In a year where brand Britain has taken on a whole new dimension many companies are looking to trade on a British heritage in the belief that it offers a significant commercial advantage.
As the country basks in the glory of what has been a phenomenal year celebrating all that is indeed ‘great’ about Britain, it is becoming increasingly apparent that the new marketing trend of heavily promoting a British association is one that is being openly applied by a number of players whose claims of credible British provenance are questionable.
Not all businesses which have been quick to exploit the appeal of ‘British’ manufacturing and craftsmanship are being entirely honest in their communications … When you dig deeper, how many of these brands can truly be defined as a veritable and plausible Team GB brand, flying the flag for British industry?
Firstly, it is important to identify what actually constitutes a thoroughly British brand. If we are to be literal about this, then being British should only apply if the company remains under British control. Anyone reading the financial pages of the nationals will be aware that a large number of classic British businesses are now under foreign ownership. There are many brands whose history is rooted in the UK or who may refer to the fact that they are UK based and who indeed may have an undisputed UK heritage. But to qualify as being a full-blown British brand, surely the relationship with Great Britain should permeate throughout the business rather than just relate to the origins of the company?
If we are going to define who may be eligible to cite the British brand claim, perhaps the following criteria should be considered:
- The parent company that owns the brand, must be British owned
- The products must be physically manufactured in the UK (accepting that some of the components / raw materials might need to be imported into the country)
- British transport companies should be used to transfer the product to its customer outlet destinations
- Product innovations such as a unique design / treatment which extends the life of a product, should stem from British research and development and in effect be ‘UK’ patented
- Added kudos can be derived from the formal approval of the product by British opinion former bodies relevant to the industry sector. In the physical security market, brands which boast the prestigious Secured by Design accreditation underwritten by the UK Police Force may be deemed to be more steeped in British values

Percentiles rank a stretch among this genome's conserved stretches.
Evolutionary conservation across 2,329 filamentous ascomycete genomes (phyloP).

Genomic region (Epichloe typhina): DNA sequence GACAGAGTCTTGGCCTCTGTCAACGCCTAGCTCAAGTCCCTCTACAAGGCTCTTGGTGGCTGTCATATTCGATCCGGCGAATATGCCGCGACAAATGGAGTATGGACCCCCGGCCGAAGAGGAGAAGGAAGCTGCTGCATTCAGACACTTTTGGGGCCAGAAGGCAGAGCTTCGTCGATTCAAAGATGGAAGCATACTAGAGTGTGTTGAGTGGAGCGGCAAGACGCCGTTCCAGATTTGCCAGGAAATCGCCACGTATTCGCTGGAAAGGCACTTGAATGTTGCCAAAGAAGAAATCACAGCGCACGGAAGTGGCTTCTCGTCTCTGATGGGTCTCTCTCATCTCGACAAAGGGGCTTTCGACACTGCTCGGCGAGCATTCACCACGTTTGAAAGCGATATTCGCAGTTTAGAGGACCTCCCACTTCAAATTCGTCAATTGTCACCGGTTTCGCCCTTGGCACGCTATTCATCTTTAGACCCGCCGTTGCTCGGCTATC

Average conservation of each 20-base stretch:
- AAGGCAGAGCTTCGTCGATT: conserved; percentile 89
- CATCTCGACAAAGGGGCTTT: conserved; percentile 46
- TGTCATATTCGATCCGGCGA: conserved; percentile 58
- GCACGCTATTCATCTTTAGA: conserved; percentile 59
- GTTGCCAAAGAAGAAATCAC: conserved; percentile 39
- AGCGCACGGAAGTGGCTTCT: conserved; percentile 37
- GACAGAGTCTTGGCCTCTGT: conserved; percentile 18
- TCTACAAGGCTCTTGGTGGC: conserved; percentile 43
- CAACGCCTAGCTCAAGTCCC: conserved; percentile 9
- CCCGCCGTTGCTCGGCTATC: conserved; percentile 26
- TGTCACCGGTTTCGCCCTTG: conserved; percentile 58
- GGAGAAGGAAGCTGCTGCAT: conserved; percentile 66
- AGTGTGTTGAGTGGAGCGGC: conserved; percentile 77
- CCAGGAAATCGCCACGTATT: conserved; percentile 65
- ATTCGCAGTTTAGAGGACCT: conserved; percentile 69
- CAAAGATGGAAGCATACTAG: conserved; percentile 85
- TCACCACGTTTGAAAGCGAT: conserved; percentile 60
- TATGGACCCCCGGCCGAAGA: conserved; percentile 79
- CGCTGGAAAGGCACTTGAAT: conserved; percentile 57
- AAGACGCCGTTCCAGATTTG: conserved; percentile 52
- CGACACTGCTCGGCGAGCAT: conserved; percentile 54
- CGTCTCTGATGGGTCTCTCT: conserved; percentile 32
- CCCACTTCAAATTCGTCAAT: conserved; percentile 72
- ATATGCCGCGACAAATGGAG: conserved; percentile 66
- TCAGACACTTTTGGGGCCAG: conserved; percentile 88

In the current market, upon closer inspection, many brands which are inferring the ‘Buy British’ call to action, are in reality duping their customers. A number of players have moved their production out of the UK, citing the ability to streamline costs abroad, as the rationale for the relocation.
But surely in a society where companies are being encouraged to increase the level of transparency in their dealings with customers more should be done to put in place clearer British brand guidelines? When consumer research is telling us that brand integrity is being held in such high regard by our clients, how can so many brands be allowed to continue what effectively constitutes the dissemination of misinformation.
This becomes all the more critical when we examine the positive impact the true British brands play in the UK. Aside from the obvious benefits relating to the creation of jobs in roles across a myriad of disciplines ranging from manufacturing to marketing and sales, British brands also play a vital role in protecting our heritage. With so many UK manufacturing players being acquired by international conglomerates, there is a real risk that Best of British manufacturing could leave our shores for good. We should be doing everything possible to ensure the skills that have been honed and passed down from generation to generation remain an essential ingredient in Britain’s colourful industrial heritage. And, at a time when we are seeing consumers re-embracing the integrity associated with smaller independent players (who have eschewed the hard nosed marketing tactics of larger rival brands and survived the economic downturn) surely these die hard British manufacturers should be allowed to enjoy some payback for their long term investment in UK industry.
Jacksons is certainly not the only British manufacturer to abide by the ‘British brand’ code of conduct and we congratulate all our colleagues who remain committed to maintaining the same high standards associated with authentic British manufacturing. Our fear is that too many customers, whilst believing they are supporting a British brand, are perhaps unwittingly adding to the demise of the UK manufacturing industry.